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The Osprey, Indispensable for Future War Plans

March 07, 2024

Before long, the grounded V-22 Osprey fleet may be back in the air. Air Force Special Operations Command touched off the speculation last week, when they announced that ongoing safety reviews have identified the mechanical part failure that caused the November 29 crash of a CV-22 in route to Okinawa, Japan. Lieutenant General Tony Bauernfeind, Commander, Air Force Special Operations Command also said “there is a strong desire to return to fly because this is a capability we want to have.”

You know the story so far. The Air Force stood down all its CV-22s in December, and the Marine Corps, Navy and Japan Self Defense Force also issued grounding bulletins. In the case of the CV-22, the Air Force determined quickly that the cause was mechanical, and not pilot error. The Air Force and contractor team set to work immediately to evaluate options. In early January, divers recovered the black box of the CV-22 from the seas off Japan.

Those who only follow breaking news about the Osprey may be surprised to learn how indispensable the V-22 advanced tiltrotor variants have become. The Osprey has gradually shouldered more and more new missions. Bauernfeind’s comments were a reminder that the Osprey fleet – across the Marines, Air Force and Navy – has a powerful operational record and a central place in future war plans. Don’t forget that the Army has been impressed enough with the operational benefits of the Osprey to develop an advanced tiltrotor of their own, the V-280 Valor.

While the Marines, Navy and Air Force await the return to fly, here are four factors that have made the Osprey vital across the Services.

First, on data alone, the Osprey is not an outlier. The Marines operate almost 350 MV-22s and their fleet has more than 530,000 flying hours. The Marines are satisfied with the MV-22’s operational record. As Steve Busby pointed out in a Feb. 25 article for Defense One, the 10-year average mishap rate for MV-22s is 3.43 per 100,000 flight hours, placing the mishap rate “squarely in the middle” of other current Marine Corps aircraft.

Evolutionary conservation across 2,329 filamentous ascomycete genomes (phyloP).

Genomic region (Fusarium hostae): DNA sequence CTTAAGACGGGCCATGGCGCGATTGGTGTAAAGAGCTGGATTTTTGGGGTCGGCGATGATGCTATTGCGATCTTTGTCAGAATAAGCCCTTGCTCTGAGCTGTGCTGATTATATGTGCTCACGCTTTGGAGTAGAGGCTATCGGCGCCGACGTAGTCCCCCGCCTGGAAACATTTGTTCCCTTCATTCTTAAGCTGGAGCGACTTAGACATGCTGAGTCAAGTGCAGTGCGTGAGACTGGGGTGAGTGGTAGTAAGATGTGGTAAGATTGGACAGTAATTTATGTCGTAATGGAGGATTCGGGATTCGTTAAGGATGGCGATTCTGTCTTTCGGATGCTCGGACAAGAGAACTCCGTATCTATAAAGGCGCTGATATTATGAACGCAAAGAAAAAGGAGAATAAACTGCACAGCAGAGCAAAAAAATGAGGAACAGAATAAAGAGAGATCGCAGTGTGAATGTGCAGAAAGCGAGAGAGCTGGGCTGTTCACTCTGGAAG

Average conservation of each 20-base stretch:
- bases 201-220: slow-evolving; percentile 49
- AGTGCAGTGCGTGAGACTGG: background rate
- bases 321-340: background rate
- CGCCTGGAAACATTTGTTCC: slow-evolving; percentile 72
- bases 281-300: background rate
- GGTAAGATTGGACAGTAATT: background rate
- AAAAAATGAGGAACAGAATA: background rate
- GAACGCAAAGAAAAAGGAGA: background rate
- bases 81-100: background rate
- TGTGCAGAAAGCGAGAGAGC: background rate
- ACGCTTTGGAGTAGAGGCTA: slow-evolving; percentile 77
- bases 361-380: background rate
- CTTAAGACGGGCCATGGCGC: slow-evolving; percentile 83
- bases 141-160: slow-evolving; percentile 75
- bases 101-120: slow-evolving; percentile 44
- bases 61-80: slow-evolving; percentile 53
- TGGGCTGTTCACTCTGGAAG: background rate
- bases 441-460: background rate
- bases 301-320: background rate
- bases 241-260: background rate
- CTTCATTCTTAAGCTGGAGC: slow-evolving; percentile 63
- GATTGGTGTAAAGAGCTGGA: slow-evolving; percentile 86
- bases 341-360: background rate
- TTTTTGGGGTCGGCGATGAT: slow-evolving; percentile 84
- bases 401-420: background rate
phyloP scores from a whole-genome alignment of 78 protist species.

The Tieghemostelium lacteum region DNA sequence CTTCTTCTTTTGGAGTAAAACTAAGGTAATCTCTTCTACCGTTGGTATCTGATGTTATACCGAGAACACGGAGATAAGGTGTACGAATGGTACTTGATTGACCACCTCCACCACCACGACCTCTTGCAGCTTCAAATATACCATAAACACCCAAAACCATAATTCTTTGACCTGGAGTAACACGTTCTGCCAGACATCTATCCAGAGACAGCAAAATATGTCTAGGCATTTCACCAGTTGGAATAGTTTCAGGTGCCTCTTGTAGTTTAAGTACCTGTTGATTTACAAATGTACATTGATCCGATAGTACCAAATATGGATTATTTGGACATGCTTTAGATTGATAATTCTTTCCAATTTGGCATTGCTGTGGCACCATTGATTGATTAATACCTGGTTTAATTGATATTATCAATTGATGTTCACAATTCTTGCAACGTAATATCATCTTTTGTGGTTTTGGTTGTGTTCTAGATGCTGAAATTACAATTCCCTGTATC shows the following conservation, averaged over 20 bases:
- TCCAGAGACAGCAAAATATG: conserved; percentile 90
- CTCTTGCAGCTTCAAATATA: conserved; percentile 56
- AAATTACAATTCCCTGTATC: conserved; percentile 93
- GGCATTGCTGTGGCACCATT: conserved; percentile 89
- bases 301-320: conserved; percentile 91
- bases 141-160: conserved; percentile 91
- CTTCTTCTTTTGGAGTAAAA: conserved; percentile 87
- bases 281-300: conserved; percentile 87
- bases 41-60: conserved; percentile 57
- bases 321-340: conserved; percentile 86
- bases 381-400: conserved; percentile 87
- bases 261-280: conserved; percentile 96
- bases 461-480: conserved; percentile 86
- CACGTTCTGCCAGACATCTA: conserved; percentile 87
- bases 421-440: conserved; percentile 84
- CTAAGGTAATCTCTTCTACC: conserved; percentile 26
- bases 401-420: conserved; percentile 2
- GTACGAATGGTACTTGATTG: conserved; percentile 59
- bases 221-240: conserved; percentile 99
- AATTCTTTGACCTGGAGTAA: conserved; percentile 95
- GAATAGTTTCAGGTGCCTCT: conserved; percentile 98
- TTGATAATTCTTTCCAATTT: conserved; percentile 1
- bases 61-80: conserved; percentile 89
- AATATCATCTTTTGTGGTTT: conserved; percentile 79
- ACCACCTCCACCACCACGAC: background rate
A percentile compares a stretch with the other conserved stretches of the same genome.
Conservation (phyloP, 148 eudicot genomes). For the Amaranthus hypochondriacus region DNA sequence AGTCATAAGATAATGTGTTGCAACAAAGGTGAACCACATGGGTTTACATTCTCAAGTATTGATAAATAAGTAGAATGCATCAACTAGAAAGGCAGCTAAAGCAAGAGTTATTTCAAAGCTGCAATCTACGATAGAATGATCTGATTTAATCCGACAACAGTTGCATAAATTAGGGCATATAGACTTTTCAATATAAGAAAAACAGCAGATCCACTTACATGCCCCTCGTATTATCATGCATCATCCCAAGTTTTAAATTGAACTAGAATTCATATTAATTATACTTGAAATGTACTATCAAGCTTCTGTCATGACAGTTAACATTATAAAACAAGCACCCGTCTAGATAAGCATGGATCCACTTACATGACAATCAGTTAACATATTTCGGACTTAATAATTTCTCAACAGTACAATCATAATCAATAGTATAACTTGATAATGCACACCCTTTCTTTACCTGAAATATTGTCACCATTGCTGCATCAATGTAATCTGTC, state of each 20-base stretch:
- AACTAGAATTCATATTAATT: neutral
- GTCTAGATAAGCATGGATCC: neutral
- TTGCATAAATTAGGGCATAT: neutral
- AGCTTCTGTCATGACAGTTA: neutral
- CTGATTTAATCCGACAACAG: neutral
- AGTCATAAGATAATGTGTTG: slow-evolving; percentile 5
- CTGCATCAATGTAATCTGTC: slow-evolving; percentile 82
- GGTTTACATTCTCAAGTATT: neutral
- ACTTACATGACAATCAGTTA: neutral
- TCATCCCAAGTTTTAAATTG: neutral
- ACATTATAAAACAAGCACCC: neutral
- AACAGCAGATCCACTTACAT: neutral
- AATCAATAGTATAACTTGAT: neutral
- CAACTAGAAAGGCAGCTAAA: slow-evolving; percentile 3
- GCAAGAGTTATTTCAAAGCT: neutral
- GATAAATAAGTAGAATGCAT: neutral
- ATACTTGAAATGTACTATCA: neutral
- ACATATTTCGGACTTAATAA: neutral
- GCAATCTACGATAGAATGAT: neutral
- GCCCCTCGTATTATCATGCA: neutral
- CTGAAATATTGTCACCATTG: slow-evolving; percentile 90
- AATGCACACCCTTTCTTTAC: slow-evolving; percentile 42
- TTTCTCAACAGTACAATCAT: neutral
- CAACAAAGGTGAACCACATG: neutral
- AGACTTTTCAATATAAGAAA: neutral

Next is responsiveness in missions such as noncombatant evacuation operations. Probably no unit is more eager to get its Ospreys flying again than the 26th MEU (SOC). The MV-22Bs are flown by the 26th MEU’s “Golden Eagles” of Marine Medium Tiltrotor Squadron (VMM) 162. After the Hamas attack on Israel on October 7, the 26th MEU packed up early from an exercise in Kuwait, and the USS Bataan and other amphibious ships headed for the Eastern Mediterranean to be in place in the conflict boiled over. NEOs and similar connector operations are a core mission for the Osprey. MV-22s can extract a partial element from an embassy, or rescue personnel from an isolated location. The Ospreys have greatly expanded their ability to save lives and finesse diplomatic options. The 26th MEU’s MV-22s have special dispensation to fly if needed even during the stand-down in case tensions with Hezbollah necessitated a non-combatant evacuation of American personnel from Lebanon, for example.

Take a look at what happens without the Osprey. On Apr. 22, 2023, U.S. forces evacuated just under 100 American staff from the U.S. Embassy in Khartoum, Sudan. No Marine Expeditionary Unit was nearby due to other global commitments and the shortage of amphibious ships. Ospreys were not available, and their absence was felt. As a result, the NEO ran in multiple stages. MH-47 Chinooks from Djibouti, Somalia had to land and refuel in Ethiopia, then flew three more hours to Khartoum. A separate convoy evacuated more U.S. citizens and allies by driving 700 miles to Port Sudan a week later. In contrast, four MV-22s could have completed the initial embassy evacuation in about four hours.